7 Ways to mitigate risk

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Categories: books, risk


In his book, Project Management for Musicians Jonathan Feist talks about several ways to mitigate risk, and they aren’t the ‘avoid, mitigate, reduce, transfer’ approaches that you are used to. Those are good, but they are approaches, they aren’t actual measures that you can take to mitigate a risk. Here are the 7 ways that Feist suggests you can reduce the likelihood that something will become a project issue.

1. Good project management

Yep, following good project management principles is top of the list. Of course, having a lovely Gantt chart and an up-to-date risk register won’t guarantee project success but it does give you the best chance of putting in place plans to mitigate that risk.

Make sure your risk management processes are up to scratch and that you are able to easily follow through on mitigation actions. Good project management also helps manage against risks of going over budget or missing milestones, because you’ll naturally be doing the things to stop these becoming a massive problem.

2. Written agreements

While you always have to factor in how someone else will interpret your written communications, putting things in writing can limit misunderstandings. It also gives you a sense of formality when it comes to contracts and agreements. Getting it all down on paper increases the chance that nothing is being missed.

3. Checklists

I love checklists and I use them all the time. As Feist says, “Checklists help you remember important details: procedures, gear items, points for conversations, people who need certain information, and more. Checklists are among the most effective tools used to reduce risk.” I have recently written a peer review checklist for my team – one of the many ways you can use checklists on a project to look at potential areas of concern and do something about them.

4. Cross-footing

This means calculating data in several directions to confirm that it’s correct. You add rows as well as columns on your spreadsheet, or check the data in a dashboard as well as a tabular report. Find different ways to double-check your maths or working, even if this is as simple as having someone else check for you.

5. Empowering competent people

If something does go wrong, you want your project team to be able to act appropriately and make decisions quickly, not sit around wringing their hands until you come in to the office to sort it all out. If you have competent people on your project team (and I hope you do) instil a culture where they can make their own decisions. Set levels to their decision-making power as appropriate so that they aren’t deciding to spending another million dollars on the project without anyone else approving it, but give them the freedom they need to do the right thing.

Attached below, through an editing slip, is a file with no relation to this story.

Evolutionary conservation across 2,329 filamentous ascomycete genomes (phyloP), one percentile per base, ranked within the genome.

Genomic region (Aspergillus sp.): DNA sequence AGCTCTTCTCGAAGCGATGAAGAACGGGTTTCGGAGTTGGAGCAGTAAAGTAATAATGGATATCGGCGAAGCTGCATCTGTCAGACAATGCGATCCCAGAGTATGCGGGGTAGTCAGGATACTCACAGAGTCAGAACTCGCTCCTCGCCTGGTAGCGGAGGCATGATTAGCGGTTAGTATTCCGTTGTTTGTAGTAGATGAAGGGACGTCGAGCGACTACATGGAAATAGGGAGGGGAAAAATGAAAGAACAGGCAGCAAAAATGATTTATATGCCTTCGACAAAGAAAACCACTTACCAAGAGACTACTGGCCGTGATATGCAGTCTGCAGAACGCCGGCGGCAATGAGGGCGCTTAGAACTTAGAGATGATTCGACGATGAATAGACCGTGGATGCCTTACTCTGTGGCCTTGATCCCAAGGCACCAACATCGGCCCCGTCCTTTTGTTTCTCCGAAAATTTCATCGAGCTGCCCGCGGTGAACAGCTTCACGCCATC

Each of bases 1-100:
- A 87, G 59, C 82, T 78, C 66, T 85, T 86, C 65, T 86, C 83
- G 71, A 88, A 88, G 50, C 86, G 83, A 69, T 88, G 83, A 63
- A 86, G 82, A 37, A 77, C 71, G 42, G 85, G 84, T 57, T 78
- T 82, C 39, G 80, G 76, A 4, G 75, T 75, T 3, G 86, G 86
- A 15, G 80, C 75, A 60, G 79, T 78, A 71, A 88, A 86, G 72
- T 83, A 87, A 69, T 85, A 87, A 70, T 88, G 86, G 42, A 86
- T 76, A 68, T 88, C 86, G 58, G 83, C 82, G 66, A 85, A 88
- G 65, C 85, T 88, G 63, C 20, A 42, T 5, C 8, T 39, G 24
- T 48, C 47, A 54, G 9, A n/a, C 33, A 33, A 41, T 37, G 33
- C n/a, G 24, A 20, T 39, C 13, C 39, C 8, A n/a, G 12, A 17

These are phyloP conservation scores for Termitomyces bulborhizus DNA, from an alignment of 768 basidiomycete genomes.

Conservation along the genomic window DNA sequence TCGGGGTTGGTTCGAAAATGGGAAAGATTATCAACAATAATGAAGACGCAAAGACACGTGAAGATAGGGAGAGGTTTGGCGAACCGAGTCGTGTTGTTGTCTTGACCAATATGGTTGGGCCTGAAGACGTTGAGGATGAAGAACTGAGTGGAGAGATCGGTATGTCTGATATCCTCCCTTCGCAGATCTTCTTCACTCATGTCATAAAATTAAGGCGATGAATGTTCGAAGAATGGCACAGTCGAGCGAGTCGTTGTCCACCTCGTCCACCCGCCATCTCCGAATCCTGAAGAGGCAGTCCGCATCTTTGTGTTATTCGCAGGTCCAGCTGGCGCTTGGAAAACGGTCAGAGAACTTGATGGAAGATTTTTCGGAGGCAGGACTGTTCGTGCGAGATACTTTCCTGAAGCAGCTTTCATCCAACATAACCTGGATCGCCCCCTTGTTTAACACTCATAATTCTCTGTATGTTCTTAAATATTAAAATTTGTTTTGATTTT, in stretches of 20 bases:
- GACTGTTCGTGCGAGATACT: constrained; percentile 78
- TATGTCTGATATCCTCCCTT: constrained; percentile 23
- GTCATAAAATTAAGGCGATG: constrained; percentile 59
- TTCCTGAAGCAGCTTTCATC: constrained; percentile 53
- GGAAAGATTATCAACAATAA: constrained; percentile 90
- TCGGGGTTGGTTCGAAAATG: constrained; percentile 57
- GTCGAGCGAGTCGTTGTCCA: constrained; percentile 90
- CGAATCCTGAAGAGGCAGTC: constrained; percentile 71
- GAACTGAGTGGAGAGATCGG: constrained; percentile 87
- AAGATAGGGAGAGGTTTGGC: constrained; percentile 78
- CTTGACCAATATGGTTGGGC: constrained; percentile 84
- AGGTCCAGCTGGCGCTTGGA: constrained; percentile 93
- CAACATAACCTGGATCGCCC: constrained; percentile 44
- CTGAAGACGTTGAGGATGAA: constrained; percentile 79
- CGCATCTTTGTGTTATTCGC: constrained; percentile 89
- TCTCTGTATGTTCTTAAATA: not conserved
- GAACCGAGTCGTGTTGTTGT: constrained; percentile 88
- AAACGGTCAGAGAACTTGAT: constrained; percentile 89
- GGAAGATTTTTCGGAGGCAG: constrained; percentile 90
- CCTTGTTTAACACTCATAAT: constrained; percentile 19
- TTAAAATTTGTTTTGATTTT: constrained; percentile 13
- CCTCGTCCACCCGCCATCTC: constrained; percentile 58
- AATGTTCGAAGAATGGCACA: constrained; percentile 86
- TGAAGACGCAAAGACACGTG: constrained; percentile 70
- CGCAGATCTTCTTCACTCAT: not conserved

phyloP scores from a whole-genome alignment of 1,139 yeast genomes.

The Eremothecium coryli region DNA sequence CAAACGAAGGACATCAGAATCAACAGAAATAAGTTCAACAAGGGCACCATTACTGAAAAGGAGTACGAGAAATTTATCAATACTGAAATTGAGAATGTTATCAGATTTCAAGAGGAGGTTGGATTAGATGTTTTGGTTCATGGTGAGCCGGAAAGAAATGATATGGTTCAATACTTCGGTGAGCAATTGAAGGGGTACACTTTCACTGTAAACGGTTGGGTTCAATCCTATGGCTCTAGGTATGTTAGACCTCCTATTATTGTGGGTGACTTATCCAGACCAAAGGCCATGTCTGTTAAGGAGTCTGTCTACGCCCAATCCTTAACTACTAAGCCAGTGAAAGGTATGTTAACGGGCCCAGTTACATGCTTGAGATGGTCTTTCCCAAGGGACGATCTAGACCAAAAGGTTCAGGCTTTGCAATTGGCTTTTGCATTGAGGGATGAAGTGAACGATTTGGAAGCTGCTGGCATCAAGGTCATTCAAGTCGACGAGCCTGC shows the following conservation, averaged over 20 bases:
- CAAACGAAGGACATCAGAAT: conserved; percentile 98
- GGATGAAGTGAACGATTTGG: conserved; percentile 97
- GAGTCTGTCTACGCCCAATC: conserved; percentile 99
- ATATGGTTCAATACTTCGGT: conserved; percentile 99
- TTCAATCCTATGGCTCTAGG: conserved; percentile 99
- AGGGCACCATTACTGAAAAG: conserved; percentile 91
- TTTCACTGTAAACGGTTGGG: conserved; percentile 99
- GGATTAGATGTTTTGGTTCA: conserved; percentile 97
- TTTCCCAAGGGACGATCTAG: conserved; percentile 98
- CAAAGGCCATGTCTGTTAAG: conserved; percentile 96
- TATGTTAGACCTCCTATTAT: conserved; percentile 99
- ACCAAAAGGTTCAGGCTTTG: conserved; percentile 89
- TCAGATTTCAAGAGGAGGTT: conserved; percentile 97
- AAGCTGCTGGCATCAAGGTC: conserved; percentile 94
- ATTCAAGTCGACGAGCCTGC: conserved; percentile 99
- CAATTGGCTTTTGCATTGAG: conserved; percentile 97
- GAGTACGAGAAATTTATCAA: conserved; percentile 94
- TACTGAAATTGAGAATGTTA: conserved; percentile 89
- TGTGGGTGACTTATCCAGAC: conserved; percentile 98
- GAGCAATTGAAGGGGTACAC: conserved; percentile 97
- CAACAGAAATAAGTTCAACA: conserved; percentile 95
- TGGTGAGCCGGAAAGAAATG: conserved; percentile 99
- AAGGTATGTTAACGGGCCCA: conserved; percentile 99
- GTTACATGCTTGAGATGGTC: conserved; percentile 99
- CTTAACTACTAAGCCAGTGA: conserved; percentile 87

Feist says that the higher the risk, the more you want to make sure that if you are delegating tasks they go to someone who is a safe pair of hands. This isn’t the time to be delegating work to a junior colleague as a ‘learning opportunity’!

6. Developing emergency plans

Having a Plan B is important, and a traditional risk management technique that you are probably familiar with. Sometimes just having a back up plan is enough to make sure that the risk doesn’t happen. However, in case you do need another approach to dealing with a problem, it is useful to have already thought through what you will need to do in the emergency. Get everyone involved so that they can swing into action if and when they are required.

7. Written instructions

Like checklists, these are a great help if you need to distribute detailed instructions or have tasks that need to be done over and over again. Written instructions can also help clarify expectations. For example, on an IT project with a testing element, written instructions for the testers will help get standardised results and ensure consistency across several testers.

Have you used any of these methods on your projects? Let us know in the comments.

Posted on: December 09, 2013 06:51 AM | Permalink

Comments (3)

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Another excellent article. I'd add to 5. that those competent people need a clear escalation path - so that if they do see something that desperately needs $1M and that is outside their financial delegation they know exactly who to go to - skipping normal levels of hierarchy if appropriate.

This is not only them knowing this, but the people they might go to being sufficiently prepared to understand that if someone comes to them in that sort of situation it is important and needs their immediate attention.

Definitely - great point, Bernard.

I like your articles!!! good knowledge!!!

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